Nothing incredibly interesting happens in this episode. Basically, this episode attempts to develop further the whole idea of Bashir being genetically enhanced. By using three genetically enhanced but flawed characters as foil to Bashir, the episode attempts to show that science and math are inadequate because the human factor is unpredictable. At the same time, we are also supposed to realize that Dr. Bashir, although genetically enhanced, is more "human" than "science" because of this very unpredictable and unique human factor. But it's confusing how this lesson applies to the other three characters. Are their individual quirks a result of that unpredictable human factor or shoddy science? The show suggests the latter, but not convincingly. What if science really did what it was supposed to do, but their flawed personalities got in the way? Instead of exploring the complexity of the role of science in our lives, the show merely waters it down.moreless
Armin Shimerman

Armin Shimerman


Terry Farrell

Terry Farrell

Lt./Lt. Commander Jadzia Dax (Season 1-6)

Michael Dorn

Michael Dorn

Lt. Commander Worf (Season 4-7)

Rene Auberjonois

Rene Auberjonois

Constable Odo

Nana Visitor

Nana Visitor

Major/Colonel/Commander Kira Nerys

Avery Brooks

Avery Brooks

Commander/Captain Benjamin Sisko

Trivia, Notes, Quotes and Allusions


  • TRIVIA (2)

  • QUOTES (10)

    • Jack: They're going to cut us open, see what makes our brains tick!

    • O'Brien: Look, the way you're acting, you think nobody with half a brain could possibly disagree with you.
      Bashir: Frankly, I don't see how they can.
      O'Brien: Well, I can see two possible explanations for it. Either I'm more feeble minded than you ever realized, or you're not as smart as you think you are!

    • Jack: Did you hear that? He used the passive voice transitive.
      Bashir: Since when do you speak Dominionese?
      Jack: Since this morning.

    • Sisko: Surrender to the Dominion? Not on my watch.
      Bashir: If we fight, there'll be over 900 billion casualties; if we surrender, no one dies. Either way, we're in for five generations of Dominion rule. Eventually, a rebellion will form, centering on Earth. It will spread and within another generation they'll succeed in conquering the Dominion. The Alpha Quadrant will unite in a new stronger Federation that will rule for thousands of years. Since we can't win this war, why don't we save as many lives as we can?
      Sisko: Surrender is not an option! I don't care if the odds are against us. If we're going to lose, then we're going to go down fighting, so that when our descendants someday rise up against the Dominion they'll know what they're made of.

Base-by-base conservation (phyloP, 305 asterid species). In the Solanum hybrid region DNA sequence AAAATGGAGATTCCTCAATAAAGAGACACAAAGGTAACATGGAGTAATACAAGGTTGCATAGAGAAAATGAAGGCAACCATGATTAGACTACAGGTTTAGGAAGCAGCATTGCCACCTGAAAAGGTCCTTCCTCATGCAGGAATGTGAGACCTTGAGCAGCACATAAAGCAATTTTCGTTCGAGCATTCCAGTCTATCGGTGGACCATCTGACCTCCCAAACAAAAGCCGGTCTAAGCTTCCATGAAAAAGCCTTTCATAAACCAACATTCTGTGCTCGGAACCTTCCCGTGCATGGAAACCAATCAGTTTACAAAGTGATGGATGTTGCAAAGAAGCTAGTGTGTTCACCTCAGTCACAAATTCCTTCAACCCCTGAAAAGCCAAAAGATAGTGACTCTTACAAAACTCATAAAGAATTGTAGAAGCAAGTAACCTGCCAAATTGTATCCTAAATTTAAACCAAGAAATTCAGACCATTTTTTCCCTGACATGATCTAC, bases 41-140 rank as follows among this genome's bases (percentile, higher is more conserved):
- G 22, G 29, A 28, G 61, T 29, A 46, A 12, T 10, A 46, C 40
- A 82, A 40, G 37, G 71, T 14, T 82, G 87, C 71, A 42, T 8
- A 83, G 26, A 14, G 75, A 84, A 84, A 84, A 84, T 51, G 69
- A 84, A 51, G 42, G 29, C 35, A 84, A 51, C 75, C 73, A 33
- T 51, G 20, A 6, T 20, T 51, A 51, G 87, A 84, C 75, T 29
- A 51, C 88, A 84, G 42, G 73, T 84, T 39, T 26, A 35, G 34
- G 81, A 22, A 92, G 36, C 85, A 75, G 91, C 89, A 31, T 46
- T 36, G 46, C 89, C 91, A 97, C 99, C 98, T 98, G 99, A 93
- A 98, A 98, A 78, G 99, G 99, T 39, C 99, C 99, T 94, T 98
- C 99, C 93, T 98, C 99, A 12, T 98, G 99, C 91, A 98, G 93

• (after showing Sisko the Federation should surrender)
      Bashir: Sir, if you don't add your voice to this, they'll reject it out of hand.
      Sisko: I'm counting on it.
      Bashir: So we go down fighting... how terribly courageous of us.

    • Bashir: It's not our place to decide who lives and who dies. We're not gods.
      Jack: Maybe not, but we're the next best thing.

    • Jack: Bashir, was it? Rings a bell. Bashir, Bashir, Bashir. Got it! Singh el Bashir, fifteenth century poet. Any relation?
      Bashir: Yes, actually.
      Jack: His work was totally derivative. He was a plagiarist. You knew that - you had to know. But you came in here bragging about it anyway!

    • Jack: There are rules! Don't talk with your mouth full. Don't open an airlock when someone's inside. Don't lie about your genetic status!

    • O'Brien: After being around them, I can see how the rest of us might seem kind of... uncomplicated.
      Bashir: I wouldn't say that, exactly. More like... slow.
      O'Brien: Must be frustrating for you.
      Bashir: I don't mind. It makes me feel superior.
      O'Brien: Glad to be of service.
      Bashir: I appreciate it. But even so, it's not always easy to walk amongst the common people.
      O'Brien:It's probably best to keep your expectations low.

    • Bashir: Would anyone mind if I turned on the lights?
      Jack: (imitates Bashir sarcastically) 'Would anyone mind if he turned on the lights?' Go ahead. We're not mole people, you know!

  • NOTES (5)


    • Party Music
      The music played at the "party" is Johann Strauss the Younger's An der schönen blauen Donau, more commonly known in English as The Blue Danube, a waltz written in 1867.

    • Foundation Trilogy
      The storyline was based on Isaac Asimov's classic Foundation Trilogy. The basic plot involves a scientist who calculates that the galactic civilization is doomed to fall, leading to 30,000 years of darkness and barbarism. Terrified at this prospect, he takes action to attempt to minimize the oncoming "dark ages" to only 1,000 years, but his plan fails to foresee that the actions of a single individual could render his predictions invalid.

    • Jack: Methought I heard a voice cry, 'sleep no more! Damar does murder sleep!'.

      After quoting Henry IV, Jack goes on to quote a slightly altered version of the famous line from Macbeth.

    • Jack: Uneasy lies the head that wears the crown.

      This line that Jack uses is from Shakespeare's play Henry IV, Part II.